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Medical marijuana users tell their stories to Medical Cannabis Study Commission

Brandon Moseley

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Thursday, the Medical Cannabis Study Commission held its third meeting. The Commission has been tasked with presenting a policy recommendation to the legislature on exactly what the best medical marijuana bill should look like. The Commission held a public hearing in which a number of medical marijuana users claimed that the drug has benefitted them.

Each speaker was limited to just two minutes time to address the commission.

Helen “Marty” Schelper said that her sister died from the chemotherapy used to treat her breast cancer. Shelper said that since then she has met people who were diagnosed with cancer that no longer have cancer using marijuana extracts. Schelper said that her cannabis advocacy began seven years ago when her sister died. Schelper credited marijuana with successfully treating her Lyme disease.

Amanda Taylor, age 45, said that her Father was murdered when she was a child. She was diagnosed with diabetes at at age 17. At age 25 she was diagnosed with cancer. Later she developed stomach issues that led to chronic vomiting and an insulin pump was installed for her diabetes. At a low point she weighed just 99 pounds and was having to use a handicapped cart to shop for groceries. Someone from Colorado introduced her to marijuana to deal with her potentially fatal, for a diabetic, stomach issues. Because cannabis is illegal in Alabama, even for someone with a medical need she moved to Arizona and is now employed by the medical cannabis industry there.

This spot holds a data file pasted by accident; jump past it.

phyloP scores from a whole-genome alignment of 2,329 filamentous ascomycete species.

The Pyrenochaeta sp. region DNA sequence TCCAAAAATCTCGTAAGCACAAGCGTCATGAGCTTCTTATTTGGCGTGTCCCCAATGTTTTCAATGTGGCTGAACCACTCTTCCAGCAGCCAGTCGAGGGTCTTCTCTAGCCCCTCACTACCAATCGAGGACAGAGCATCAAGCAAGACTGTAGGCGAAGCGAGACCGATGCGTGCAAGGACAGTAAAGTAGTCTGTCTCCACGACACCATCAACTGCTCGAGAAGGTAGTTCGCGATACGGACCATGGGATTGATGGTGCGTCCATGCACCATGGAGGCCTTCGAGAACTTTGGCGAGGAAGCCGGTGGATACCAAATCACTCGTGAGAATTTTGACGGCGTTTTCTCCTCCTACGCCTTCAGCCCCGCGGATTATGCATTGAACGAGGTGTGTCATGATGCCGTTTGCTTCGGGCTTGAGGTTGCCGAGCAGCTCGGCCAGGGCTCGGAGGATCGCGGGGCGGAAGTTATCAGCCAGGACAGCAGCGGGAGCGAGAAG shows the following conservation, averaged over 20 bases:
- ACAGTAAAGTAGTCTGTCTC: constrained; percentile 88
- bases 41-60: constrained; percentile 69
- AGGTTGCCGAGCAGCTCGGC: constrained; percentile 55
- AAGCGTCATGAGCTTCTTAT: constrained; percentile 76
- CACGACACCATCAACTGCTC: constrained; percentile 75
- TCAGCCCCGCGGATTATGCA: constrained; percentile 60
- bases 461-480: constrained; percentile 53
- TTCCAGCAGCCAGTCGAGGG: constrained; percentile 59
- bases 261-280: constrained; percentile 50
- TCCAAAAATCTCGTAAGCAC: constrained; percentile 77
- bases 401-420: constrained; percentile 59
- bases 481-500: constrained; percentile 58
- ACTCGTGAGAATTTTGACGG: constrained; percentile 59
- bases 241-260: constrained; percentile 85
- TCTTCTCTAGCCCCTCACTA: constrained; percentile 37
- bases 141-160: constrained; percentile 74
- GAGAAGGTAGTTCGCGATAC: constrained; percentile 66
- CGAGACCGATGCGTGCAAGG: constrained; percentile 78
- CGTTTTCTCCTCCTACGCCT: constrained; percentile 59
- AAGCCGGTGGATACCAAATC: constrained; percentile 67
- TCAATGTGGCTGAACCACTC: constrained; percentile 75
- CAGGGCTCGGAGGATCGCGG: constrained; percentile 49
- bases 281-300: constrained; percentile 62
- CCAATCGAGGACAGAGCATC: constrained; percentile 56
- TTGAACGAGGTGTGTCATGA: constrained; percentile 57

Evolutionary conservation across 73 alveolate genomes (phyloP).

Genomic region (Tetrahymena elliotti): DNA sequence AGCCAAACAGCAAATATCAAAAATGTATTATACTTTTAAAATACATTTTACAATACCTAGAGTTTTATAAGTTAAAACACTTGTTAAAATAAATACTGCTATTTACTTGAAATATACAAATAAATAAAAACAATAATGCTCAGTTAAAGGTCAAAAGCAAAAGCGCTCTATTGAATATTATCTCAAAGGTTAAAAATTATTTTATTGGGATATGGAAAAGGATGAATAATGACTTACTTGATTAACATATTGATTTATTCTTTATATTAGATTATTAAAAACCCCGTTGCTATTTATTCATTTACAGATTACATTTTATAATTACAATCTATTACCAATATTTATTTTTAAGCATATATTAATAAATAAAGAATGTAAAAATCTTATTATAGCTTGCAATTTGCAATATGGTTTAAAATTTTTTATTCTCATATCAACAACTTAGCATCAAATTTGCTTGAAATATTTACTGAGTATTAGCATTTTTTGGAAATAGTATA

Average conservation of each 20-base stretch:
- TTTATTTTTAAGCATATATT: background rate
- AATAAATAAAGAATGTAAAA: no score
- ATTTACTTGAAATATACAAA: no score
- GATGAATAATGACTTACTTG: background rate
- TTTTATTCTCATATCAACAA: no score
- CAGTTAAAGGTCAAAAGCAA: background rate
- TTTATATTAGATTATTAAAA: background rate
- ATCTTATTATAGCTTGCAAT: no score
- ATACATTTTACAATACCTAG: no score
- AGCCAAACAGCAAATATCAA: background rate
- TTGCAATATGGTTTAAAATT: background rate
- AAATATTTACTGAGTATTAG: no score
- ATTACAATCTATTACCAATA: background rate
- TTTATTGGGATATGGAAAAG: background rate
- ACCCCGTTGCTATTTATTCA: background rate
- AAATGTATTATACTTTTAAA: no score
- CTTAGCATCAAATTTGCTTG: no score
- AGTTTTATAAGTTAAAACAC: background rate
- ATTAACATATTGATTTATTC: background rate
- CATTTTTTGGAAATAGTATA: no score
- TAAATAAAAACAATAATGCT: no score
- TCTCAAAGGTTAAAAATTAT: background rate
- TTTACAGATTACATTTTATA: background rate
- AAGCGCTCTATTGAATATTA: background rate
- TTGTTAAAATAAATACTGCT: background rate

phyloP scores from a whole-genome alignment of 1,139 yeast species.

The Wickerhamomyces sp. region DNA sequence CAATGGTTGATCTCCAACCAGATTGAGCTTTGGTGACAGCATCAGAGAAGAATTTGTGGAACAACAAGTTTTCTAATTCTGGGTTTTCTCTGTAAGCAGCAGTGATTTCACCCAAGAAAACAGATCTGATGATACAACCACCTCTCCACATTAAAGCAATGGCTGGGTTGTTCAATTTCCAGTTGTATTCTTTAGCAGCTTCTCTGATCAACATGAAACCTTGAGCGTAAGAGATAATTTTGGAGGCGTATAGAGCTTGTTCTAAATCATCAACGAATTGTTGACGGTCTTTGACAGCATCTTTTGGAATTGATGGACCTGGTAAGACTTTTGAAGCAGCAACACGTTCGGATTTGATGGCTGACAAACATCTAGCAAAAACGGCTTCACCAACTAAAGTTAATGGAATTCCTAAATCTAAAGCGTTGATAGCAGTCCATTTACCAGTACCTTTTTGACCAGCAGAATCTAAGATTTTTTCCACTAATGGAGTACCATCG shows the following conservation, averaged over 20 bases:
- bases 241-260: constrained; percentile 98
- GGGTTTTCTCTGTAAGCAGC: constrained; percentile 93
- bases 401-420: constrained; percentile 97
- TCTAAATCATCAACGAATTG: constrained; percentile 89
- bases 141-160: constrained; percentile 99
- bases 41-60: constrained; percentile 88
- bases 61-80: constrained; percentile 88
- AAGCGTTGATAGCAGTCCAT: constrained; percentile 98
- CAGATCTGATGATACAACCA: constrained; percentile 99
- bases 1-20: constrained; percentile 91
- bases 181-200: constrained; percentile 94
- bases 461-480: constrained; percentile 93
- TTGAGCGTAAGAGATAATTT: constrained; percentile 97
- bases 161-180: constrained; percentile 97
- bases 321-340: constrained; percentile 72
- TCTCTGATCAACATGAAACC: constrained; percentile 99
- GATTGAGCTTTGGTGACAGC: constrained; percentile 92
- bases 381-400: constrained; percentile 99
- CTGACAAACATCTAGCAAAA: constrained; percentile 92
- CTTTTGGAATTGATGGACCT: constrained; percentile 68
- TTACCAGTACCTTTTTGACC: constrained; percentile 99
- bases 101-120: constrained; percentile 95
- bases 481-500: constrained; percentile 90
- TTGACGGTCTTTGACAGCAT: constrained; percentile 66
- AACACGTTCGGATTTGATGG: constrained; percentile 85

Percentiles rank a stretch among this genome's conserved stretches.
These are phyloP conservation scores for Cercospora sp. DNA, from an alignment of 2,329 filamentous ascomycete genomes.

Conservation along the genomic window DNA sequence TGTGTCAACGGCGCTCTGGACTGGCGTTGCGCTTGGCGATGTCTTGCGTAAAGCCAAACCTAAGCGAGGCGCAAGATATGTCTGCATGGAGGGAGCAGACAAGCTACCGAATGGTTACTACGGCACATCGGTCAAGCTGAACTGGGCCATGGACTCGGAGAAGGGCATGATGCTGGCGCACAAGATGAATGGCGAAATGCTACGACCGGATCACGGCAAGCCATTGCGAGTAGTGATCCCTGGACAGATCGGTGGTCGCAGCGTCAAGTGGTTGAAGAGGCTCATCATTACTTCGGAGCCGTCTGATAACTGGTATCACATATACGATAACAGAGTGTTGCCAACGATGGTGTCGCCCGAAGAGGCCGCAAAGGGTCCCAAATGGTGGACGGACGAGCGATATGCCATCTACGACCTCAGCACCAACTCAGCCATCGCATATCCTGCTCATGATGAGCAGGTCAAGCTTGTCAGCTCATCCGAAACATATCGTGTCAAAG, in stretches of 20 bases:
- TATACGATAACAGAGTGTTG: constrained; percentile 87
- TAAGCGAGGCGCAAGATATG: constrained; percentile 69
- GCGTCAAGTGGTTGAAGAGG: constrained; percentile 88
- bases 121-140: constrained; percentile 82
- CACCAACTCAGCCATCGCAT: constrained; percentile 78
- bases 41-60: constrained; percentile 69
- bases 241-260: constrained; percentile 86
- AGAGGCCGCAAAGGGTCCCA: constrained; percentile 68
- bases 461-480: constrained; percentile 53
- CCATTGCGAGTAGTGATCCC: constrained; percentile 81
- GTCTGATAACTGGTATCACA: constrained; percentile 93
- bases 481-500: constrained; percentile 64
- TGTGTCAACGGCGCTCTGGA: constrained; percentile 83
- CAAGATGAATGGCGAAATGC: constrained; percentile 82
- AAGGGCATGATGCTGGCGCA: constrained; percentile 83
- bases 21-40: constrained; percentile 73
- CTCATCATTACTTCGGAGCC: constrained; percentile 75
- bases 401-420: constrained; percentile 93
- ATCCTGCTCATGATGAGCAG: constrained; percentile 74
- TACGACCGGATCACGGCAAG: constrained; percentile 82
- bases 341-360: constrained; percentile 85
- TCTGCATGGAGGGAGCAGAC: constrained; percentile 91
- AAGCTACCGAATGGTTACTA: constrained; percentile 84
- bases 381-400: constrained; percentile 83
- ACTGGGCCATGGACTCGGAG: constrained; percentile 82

“I left Alabama because Alabama shut their doors to me,” Taylor said.

While still in Alabama she was able to purchase marijuana on the black market.

“I was using cannabis; but I did not know what I was getting,” Taylor said.

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Lee Vessel is an Air Force veteran, who has studied the marijuana literature heavily.

“There is an epidemic of suicide in my community,” Vessel said. “There are 22 veteran suicides a day.
Vessel said that he is involved in a charity in California that get veterans out of their homes and into activities; but unlike other charities medicinal cannabis was used in those activities.

“In California, I met hundreds if not thousands who said that medical cannabis helped to ease the symptoms of their chronic conditions,” Vessel said. “Unlike opioids it is not an addictive pain killer with the ability to kill via overdose.”

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Tina Crim said, “I am 43 years old and I live in Decatur, Alabama. I have multiple health issues. I broke my neck in a car wreck six years ago.”

“They told my family I was going to die,” Crim said. that she could not even keep water down. Her doctor recommended synthetic THC (the active chemical in marijuana). She was reluctant to use it because of the stigma; but it worked and she was able to keep food down.

“Had he not given me that medicine I would not have walked out of that hospital,” Crim said. I and my doctor have fought with the insurance company for years to keep on that medicine. Eventually the insurance stopped paying for the synthetic THC that she was taking and her symptom resumed.

“My husband’s work sent him to California” (where marijuana is legal), Crim said. “I got a medical marijuana card in California. I was eating toast and butter after 14 days. You can’t tell me that medical marijuana does not work.”

“I have a rare blood disease that has taken me to the hospital several times,” Joseph Fannin said. “I began leaving the state to go to Florida (which also legalized medical marijuana) to get treatment. Since I have been back in Alabama I have been getting sick again.”

“This plant is so important not just medically, but for the ecosystem as a whole,” Chera Howard said. “It is good for soul regeneration and good for the environment.”